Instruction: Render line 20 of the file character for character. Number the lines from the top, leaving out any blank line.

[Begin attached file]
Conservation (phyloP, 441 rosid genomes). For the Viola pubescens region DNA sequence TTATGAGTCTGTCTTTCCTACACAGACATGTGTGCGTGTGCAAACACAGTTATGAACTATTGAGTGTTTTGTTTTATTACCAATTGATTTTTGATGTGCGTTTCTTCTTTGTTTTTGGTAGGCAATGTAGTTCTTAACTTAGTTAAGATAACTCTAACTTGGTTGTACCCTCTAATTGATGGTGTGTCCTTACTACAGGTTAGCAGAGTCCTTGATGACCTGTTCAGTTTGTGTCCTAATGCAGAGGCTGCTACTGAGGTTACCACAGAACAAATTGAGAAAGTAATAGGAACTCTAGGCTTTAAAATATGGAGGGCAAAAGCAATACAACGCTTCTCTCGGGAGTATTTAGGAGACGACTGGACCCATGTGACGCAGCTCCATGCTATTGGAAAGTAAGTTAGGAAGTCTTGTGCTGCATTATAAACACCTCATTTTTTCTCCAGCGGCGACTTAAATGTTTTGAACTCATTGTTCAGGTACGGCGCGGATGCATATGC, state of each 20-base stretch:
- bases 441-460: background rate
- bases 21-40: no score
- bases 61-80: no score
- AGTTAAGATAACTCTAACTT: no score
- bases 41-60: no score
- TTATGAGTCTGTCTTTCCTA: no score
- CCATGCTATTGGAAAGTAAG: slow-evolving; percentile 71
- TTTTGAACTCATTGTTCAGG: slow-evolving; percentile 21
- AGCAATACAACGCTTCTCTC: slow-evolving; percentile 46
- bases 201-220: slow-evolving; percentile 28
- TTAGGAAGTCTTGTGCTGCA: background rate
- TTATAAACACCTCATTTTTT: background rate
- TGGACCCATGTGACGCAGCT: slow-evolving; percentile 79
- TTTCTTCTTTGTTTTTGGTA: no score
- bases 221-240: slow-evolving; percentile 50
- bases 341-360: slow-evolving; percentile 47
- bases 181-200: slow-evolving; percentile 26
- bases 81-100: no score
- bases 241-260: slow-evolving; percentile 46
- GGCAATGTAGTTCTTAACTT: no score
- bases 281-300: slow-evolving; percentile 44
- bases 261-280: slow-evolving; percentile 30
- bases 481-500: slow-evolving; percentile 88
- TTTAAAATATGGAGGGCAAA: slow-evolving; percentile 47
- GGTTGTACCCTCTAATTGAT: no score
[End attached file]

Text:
- bases 241-260: slow-evolving; percentile 46